Set in the period between Greece decline and Roman ascendancy, The Colossus of Rhodes begins with the ceremony marking the completion of the titular Wonder of the World.
Ten years in the making, the giant statue over the entrance to the island state's main harbour promises to alter the balance of power in the Mediterranean, giving Rhodes and its allies a near impregnable base.
Two views of the Colossus, in benign mood / mode
A later fight on its shoulders, giving an idea of the film's scale
Accordingly the Phenecians, the first villains of the piece, have sent an emmisary to Rhodes to negotiate with King Sirse for access to the harbour, the plan being to raid Greek ships and split the proceeds.
Sirse is wise enough, however, to impose a limitation on the number of Phenecian ships and men permitted into the harbour at any one time, both as a means of securing his own position and hopefully avoiding arousing suspicion amongst the Greeks, Rhodes traditional ally.
Sirse's advisor Thar has his own plans and is secretly plotting to overthrow his ruler with the aid of the Phenecians, hundreds of whose troops are being brought into the island in the guise of Macedonian slaves.
Sirse, Thar and the Phenecian emissary negotiate over a model of the harbour – a precursor to McBain's simulacra of Sweetwater station?
In addition another faction amongst the island's nobility also hopes to bring about a regime change, being dissatisfied with Sirse's rule and what they see as the vainglories of the Colossus. Unlike Thar they are loyal to their homeland and are looking to Greece for assistance.
All this means that everyone wants to know where the loyalties of the heroic half-Rhodean warrior visiting his uncle after his recent wartime exertions for Greece, Dario, lie and if he is just the innocent abroad that he appears to be...
Though entirely enjoyable in its own right, the main interest that The Colossus of Rhodes holds for many viewers today – myself included – is likely in its status as the official directorial debut of Sergio Leone and the extent to which it contains the same signature touches and themes as can be found in his later films.
The chief differences from the westerns are that the distinctions between the good guys and the bad guys are more straightforward and obvious, and the failure of the protagonist to play different factions against one another for his own benefit.
As Dario says at one point, “I don't play the hero” – rather he is the hero.
Leone's approach to history is also somewhat distinctive here, playing that bit faster and looser in terms of historical details. Though he acknowledged that it would probably take a lifetime's research to pursue authenticity here, it could be argued that in the case of the western he did do this research into its myths and history. Just like his later films, however, Leone also proves inclined to go for what he felt to be right in terms of the impact or effect it would have on the audience, as with a Colossus three times the size of its historical counterpart, positioned in a different place and tricked out with all sorts of fancy gadgets.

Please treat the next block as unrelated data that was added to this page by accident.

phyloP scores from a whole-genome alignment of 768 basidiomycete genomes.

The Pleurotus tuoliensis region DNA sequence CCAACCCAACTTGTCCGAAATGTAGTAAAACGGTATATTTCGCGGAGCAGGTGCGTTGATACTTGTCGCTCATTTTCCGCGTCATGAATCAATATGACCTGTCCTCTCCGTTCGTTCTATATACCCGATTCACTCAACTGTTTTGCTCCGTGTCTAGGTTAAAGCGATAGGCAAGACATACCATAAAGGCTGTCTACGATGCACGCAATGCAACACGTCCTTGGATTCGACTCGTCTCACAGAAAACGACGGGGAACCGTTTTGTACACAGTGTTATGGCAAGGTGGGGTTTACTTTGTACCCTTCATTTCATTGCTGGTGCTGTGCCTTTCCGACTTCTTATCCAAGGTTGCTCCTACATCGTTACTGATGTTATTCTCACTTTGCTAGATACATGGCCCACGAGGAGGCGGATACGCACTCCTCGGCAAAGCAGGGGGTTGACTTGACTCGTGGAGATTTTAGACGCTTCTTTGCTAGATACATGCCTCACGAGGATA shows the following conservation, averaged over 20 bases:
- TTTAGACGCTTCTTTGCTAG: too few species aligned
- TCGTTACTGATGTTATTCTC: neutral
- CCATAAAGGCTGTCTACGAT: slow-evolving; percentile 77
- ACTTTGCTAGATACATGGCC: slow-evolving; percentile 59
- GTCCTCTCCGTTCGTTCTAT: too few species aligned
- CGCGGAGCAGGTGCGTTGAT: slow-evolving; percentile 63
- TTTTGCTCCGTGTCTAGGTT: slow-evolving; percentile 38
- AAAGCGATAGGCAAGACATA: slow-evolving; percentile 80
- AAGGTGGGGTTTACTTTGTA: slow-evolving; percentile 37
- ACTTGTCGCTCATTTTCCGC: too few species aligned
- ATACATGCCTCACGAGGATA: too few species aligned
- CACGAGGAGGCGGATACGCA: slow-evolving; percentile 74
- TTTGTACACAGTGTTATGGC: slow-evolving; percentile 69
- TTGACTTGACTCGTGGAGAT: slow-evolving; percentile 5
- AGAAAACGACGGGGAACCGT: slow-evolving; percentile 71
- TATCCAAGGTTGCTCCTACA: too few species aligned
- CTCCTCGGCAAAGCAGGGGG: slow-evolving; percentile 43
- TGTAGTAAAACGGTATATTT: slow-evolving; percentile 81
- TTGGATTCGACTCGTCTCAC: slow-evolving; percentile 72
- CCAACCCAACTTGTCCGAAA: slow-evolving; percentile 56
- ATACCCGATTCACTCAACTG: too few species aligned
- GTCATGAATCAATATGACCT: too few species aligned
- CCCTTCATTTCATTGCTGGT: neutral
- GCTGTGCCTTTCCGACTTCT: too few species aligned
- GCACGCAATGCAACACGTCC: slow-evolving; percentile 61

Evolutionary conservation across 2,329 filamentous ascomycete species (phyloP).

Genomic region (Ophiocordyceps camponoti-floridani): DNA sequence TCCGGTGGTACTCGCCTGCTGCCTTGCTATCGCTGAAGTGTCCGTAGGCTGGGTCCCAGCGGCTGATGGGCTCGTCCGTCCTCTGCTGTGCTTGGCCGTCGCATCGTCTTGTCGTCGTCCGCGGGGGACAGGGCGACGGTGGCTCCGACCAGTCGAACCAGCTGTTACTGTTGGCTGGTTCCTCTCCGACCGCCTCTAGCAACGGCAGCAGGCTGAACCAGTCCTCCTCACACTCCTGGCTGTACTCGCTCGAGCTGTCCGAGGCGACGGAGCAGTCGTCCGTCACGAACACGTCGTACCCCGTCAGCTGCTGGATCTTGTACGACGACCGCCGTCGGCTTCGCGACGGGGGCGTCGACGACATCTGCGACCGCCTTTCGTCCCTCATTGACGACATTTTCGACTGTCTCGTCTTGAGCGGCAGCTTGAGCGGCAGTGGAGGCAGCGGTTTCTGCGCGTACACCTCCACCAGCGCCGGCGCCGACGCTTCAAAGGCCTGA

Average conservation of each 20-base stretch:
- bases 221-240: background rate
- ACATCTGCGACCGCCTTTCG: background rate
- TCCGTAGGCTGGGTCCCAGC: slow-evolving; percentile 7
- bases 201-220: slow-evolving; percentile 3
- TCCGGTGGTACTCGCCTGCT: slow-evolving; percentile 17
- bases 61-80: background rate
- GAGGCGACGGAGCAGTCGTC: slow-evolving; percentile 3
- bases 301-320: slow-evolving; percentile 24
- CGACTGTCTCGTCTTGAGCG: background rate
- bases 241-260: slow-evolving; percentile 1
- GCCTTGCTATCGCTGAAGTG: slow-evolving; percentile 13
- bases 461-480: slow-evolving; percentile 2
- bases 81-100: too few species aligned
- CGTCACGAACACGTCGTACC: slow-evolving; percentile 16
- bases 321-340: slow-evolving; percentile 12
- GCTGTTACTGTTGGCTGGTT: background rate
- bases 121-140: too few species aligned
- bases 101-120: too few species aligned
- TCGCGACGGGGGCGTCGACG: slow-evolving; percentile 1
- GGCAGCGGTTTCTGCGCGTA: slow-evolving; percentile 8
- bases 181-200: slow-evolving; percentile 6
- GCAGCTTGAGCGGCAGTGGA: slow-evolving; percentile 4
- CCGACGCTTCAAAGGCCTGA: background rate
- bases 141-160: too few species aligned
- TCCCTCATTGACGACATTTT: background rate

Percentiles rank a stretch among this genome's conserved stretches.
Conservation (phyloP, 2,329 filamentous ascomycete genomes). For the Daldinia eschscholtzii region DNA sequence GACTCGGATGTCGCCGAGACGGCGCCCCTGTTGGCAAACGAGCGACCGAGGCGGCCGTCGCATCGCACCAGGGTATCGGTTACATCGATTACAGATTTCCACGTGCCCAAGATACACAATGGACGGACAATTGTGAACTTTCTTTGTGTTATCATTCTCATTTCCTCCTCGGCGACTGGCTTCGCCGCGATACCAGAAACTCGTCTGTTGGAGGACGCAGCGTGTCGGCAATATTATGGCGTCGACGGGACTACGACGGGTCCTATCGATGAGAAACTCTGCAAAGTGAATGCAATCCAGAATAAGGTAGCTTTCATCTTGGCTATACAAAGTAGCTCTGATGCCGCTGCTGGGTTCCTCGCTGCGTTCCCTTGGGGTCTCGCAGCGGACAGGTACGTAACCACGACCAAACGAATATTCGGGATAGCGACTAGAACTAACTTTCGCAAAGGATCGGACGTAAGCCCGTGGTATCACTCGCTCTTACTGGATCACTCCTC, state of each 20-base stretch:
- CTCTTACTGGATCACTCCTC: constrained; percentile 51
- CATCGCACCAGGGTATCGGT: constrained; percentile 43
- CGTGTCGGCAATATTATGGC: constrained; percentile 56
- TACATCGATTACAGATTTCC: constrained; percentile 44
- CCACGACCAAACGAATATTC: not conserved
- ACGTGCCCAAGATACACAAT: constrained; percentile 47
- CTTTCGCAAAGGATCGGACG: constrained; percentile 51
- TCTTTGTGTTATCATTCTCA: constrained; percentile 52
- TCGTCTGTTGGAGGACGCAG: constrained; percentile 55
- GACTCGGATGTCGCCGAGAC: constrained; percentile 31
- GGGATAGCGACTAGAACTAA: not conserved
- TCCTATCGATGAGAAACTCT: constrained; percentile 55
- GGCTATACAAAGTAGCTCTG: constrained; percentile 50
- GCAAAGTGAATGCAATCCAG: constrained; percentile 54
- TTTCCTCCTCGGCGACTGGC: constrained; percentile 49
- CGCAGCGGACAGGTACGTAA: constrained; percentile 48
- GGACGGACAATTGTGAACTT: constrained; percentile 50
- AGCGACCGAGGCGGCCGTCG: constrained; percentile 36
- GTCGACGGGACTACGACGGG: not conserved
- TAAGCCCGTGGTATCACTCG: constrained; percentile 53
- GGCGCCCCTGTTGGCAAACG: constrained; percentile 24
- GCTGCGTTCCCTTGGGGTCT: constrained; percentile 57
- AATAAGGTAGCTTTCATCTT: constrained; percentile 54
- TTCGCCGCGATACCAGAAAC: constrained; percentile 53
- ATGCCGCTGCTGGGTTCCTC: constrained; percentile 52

The Colossus reveals one of its secrets, raining fire down on a ship trying to pass beneath it
The film's approach to identity and allegiance is also somewhat reminiscent of Leone's later films, as when the difference between a Macedonian slave and a Phenecian warrior comes down to a uniform or the way in which Dario's love-interest Diala and uncle Lissipus do not revealing their true allegiances until late in the day.
There are also some surprising reversals of expectation, as with the way it looks like these selfsame slaves are about to be sacrificed to the god Baal rather than be housed in the dungeons of the temple until the moment to strike arrives, or the attempted forcible abduction of Dario by the Rhodean rebels after he stubbornly refuses to come along quietly and listen to what they have to say.
While the film is very much on an epic scale, it also largely succeeds at the more intimate level. In particular two of the female characters rank amongst the best developed ones to appear in a Leone film for some time, albeit with a relatively straightforward good girl / bad girl, if not madonna / whore, distinction emerging as the film goes on.
There's also an intriguing aspect to the rebels' motivation. It's not entirely clear what Sirse has done to incur their enmity other than following what they feel – admittedly correctly – to be the bad counsel of Thar and, perhaps, putting his own personal glory above that of Rhodes and the welfare of its people.
Some Blondie-style sharpshooting threatens to send a rebel to i leoni
Nevertheless, the other citizens of the Island seem happy enough with the building of the Colussus and the promise of prosperity and security that it offers, or are at least not generally that vocal in their complaints.
As such, there is perhaps the hint that the conflict is, much like the subsequent representation of American and Mexican civil wars in The Good the Bad and the Ugly and Duck You Sucker, primarily between two elite factions and the kind of thing which the masses would do best to avoid getting entangled in.
A somewhat unexplained, Duck You Sucker style massacre scene